The stars of the show in the dining room have to be the huge and beautiful timbers that not only span the ceiling but that support it, too. When the couple first saw the house they were painted gloss black. "We thought about sand-blasting them but wanted to make absolutely sure that no damage was done," she says. "So we sanded every one down to bare wood by hand and I think this extra care paid off."
The walls were in a pretty dire state and the couple decided to panel them and to paint the panelling a soft white to keep the room as bright and light as possible. "It didn't look quite right to start with," says Nina. "Just a little too new, so we distressed all the panelling a little and got just the effect we wanted."
Heavily embroidered Sanderson curtains, made to Nina's specifications by her friend Tracey Ralph who runs Creative Curtains in Hailsham, complement the Elizabethan panelling and across the imposing inglenook hangs a chain-mail spark curtain custom-made by A&M Energy Fires in Gloucester. However, this is no mere hotel lounge - it's also used by Nick and Nina, as the personal items like the family Bechstein testify, and this adds that special touch that all the best B&Bs have, the touch that makes every customer feel a real guest in a private house.
The dining room is crying out for romantic candle-lit dinners but, since this is after all a B&B, is principally a breakfast room. A clever and hugely effective touch here is that Nina has varnished the Colefax & Fowler 'Snowtree' wallpaper to give it the appearance of silk and make it glow in low light. All the tables are extendable tables for two as most of her guests tend to be couples. The gilt mirror came from a junk shop as did one of the cupboards that has now been stained and given a little gilt detailing.
On the doors leading through to the garden and drawing room are two hand-painted nudes, Nina's tribute to Charleston the nearby country bolthole of the Bloomsbury Group. "At first the nudes were blonde but they looked like Swedish porn stars," says Nina. "So now they're brunettes."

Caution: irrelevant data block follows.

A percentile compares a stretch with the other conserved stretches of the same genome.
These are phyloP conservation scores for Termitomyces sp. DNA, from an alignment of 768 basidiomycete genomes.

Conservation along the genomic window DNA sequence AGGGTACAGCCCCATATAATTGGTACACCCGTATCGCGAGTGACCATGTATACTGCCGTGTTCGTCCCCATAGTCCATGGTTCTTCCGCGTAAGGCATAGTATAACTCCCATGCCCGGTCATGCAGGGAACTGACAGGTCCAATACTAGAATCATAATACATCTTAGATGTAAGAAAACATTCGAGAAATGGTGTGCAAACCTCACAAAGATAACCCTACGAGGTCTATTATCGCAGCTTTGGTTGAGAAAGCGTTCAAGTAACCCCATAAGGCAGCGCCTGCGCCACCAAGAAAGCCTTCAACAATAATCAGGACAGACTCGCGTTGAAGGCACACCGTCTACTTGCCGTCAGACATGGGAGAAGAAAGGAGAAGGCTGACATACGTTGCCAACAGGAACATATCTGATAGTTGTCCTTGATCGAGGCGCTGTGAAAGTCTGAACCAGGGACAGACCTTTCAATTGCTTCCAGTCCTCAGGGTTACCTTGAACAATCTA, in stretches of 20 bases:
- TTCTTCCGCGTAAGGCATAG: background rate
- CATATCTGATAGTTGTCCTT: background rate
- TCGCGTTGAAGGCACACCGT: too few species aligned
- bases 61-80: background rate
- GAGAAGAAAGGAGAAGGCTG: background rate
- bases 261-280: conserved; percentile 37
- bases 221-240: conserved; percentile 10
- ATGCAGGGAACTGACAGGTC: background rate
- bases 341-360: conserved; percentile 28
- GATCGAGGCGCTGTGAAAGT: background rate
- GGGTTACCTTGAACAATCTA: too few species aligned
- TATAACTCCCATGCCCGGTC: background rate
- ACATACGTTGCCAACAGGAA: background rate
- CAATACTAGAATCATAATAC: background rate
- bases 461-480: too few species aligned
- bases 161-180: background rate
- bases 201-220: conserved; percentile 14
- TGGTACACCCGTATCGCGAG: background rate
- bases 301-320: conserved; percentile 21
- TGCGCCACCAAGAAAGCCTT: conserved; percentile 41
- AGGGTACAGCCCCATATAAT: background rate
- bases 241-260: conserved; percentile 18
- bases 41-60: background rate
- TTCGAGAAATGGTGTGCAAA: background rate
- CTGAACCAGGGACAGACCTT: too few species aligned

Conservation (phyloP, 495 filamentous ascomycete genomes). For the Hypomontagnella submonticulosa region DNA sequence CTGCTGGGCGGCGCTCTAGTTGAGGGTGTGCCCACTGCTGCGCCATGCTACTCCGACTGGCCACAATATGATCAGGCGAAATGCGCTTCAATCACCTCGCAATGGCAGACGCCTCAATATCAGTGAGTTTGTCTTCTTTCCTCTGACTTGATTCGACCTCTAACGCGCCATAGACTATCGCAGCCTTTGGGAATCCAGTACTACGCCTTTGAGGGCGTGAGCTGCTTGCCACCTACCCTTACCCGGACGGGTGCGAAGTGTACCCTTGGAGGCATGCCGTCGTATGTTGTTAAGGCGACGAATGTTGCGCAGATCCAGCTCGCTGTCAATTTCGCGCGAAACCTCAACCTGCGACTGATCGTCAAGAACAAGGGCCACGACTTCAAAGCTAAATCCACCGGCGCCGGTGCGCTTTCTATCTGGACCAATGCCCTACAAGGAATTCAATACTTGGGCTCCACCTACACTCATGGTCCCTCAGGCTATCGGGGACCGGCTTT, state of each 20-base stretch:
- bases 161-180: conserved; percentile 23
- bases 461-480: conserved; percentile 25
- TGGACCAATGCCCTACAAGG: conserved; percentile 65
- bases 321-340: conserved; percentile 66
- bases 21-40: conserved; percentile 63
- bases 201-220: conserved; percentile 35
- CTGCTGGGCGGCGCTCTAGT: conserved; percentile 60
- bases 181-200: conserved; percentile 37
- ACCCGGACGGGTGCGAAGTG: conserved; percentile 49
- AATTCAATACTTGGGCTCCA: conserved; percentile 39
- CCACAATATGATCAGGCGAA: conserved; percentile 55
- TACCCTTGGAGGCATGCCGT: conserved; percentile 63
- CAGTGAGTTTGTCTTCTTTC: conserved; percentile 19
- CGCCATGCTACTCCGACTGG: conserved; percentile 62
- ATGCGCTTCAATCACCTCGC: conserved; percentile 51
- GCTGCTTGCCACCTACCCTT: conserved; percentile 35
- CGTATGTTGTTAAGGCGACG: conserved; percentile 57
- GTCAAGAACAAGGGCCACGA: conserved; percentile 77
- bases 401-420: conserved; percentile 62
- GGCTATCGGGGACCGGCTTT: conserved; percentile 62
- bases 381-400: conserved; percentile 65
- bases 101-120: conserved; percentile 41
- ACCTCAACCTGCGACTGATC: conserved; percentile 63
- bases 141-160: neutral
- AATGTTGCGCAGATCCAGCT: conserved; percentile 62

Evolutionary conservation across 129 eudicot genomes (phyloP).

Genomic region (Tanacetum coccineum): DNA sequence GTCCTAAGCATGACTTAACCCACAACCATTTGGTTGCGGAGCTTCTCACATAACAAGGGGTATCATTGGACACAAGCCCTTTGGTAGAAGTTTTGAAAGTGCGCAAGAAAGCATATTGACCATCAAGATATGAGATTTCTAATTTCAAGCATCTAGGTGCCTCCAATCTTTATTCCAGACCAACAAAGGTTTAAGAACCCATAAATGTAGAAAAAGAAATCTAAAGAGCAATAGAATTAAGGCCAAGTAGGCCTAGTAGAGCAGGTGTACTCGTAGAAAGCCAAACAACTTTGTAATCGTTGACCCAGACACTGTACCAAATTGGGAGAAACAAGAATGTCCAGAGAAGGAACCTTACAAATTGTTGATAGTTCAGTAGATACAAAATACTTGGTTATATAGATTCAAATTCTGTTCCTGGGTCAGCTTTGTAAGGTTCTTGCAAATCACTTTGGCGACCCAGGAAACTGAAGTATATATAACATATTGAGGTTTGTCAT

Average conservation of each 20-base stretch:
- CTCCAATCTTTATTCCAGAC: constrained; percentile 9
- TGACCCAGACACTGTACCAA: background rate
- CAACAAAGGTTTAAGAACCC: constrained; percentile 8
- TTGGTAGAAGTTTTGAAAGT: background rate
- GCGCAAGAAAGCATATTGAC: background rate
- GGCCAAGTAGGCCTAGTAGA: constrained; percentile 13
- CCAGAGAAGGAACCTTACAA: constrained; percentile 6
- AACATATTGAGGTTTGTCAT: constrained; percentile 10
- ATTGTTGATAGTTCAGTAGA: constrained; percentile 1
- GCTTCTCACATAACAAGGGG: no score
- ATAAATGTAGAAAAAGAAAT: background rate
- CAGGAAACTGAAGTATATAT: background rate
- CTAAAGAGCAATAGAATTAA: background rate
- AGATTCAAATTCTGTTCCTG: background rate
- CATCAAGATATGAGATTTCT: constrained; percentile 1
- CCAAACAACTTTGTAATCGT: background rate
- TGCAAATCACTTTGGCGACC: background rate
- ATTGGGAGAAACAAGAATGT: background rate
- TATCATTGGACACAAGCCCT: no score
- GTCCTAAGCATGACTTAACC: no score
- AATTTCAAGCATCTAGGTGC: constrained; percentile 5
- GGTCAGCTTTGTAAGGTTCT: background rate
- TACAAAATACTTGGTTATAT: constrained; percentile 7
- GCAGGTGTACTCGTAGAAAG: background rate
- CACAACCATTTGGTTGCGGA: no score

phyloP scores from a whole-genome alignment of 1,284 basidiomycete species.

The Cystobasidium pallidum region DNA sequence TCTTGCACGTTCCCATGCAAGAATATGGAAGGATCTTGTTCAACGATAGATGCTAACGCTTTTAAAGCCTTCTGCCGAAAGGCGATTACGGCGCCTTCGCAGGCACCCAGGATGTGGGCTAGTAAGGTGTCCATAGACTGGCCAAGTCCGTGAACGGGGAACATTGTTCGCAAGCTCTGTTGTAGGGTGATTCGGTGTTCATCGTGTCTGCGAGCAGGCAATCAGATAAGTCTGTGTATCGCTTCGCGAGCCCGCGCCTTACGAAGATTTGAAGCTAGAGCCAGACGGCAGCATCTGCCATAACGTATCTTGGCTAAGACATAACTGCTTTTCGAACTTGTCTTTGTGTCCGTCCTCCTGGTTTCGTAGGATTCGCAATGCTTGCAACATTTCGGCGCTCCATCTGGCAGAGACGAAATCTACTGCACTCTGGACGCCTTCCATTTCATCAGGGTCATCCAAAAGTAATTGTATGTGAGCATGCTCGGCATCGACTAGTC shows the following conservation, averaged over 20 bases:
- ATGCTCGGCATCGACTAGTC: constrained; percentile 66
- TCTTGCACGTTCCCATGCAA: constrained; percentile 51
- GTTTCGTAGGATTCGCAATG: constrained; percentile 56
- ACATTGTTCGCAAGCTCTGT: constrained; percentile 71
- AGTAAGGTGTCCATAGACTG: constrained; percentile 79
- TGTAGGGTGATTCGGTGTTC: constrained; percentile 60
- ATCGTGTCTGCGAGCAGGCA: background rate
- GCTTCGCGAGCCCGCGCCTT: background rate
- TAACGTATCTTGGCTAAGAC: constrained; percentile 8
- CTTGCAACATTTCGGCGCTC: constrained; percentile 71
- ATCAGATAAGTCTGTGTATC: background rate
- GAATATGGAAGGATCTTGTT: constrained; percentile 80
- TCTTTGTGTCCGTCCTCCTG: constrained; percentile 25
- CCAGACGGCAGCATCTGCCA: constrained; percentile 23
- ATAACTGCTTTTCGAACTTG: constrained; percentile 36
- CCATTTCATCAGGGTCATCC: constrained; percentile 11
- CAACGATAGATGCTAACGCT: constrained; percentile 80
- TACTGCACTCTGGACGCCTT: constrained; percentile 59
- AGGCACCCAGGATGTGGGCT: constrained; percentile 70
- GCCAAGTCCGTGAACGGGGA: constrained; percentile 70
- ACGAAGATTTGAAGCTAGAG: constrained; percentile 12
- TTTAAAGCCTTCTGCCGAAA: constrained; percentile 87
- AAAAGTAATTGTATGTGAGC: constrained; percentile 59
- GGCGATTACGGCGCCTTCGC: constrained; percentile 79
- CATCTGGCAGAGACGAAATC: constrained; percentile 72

Another tribute to the Bloomsberries is in the naming of three of her guest rooms - in the coach house, Keynes and Sackville and in the granary, Bloomsbury. The second room in the granary is called Wilmington because the Long Man of Wilmington can be seen from its balcony.
Centre-piece in Keynes is a super king-sized draped bed and antique, painted, glass-fronted armoire. The pair of Moorish mirrors are a striking feature of the limestone en suite bathroom with its deep bath and glass-walled wet-room shower. Beyond the French doors a pretty patio provides a private vantage point from which to enjoy the gardens.
Sackville is tucked away in the eaves, its vaulted ceiling and clever shutters over the Velux windows providing serious romance. An ornate hand-carved mirror, bought in Battle 30 years ago, hangs above the huge bed. The bathroom is, quite literally, a work of art. Beautifully hand-painted by Nina, it took four months to complete and also features a wet-room style shower and a decadent slipper bath in front of the windows.
Across in the granary, Bloomsbury, with its huge lavish Designers Guild purple velvet headboard, William Morris curtains and extravagant wall of mirror is an indulgent retreat. Its smart en suite bathroom offers both bath and a wet-room shower big enough for two. French doors open onto a private patio overlooking the peaceful walled gardens.
A private staircase winds up to the first-floor hideaway that is Wilmington, its contemporary feel, accentuated by its elegant Barlcelona chairs most favoured by Nina's younger guests. Period panelling surrounding the bath contrasts with the glass walled walk-in shower and the private south-facing balcony offers spectacular views across the South Downs. The latter, indeed, is one of the property's most fabulous views - of the Long Man - and it was not until some time after they bought the property that the couple realised they were in possession of not only a unique property but a unique view.
Guests are also welcome to enjoy the gardens, something they certainly could not have done when Nina and Nick first took over the property. Then the grounds were just a rural wasteland into which, somehow, an imposing ruin had parachuted - a sea of mud, bramble and hawthorn.
Over the years, the lovely walled garden has been slowly restored to its former glory, probably to a greater glory. Like all the decoration and furnishing of the house, virtually all the work on the garden has been done by Nina and Nick themselves.
Taking on the restoration of any house that needed the amount of work that Chilverbridge was crying out for, requires not only belief in oneself and one's ability to stay the distance but belief in the property itself. Belief that one day it will become, once more, a proud part of the landscape into which it was born. Belief, too, that it will once again be a home.
Nick and Nina clearly shared this view and the result is the re-birth of a superb old manor house that not only they but so many others will now be able to enjoy.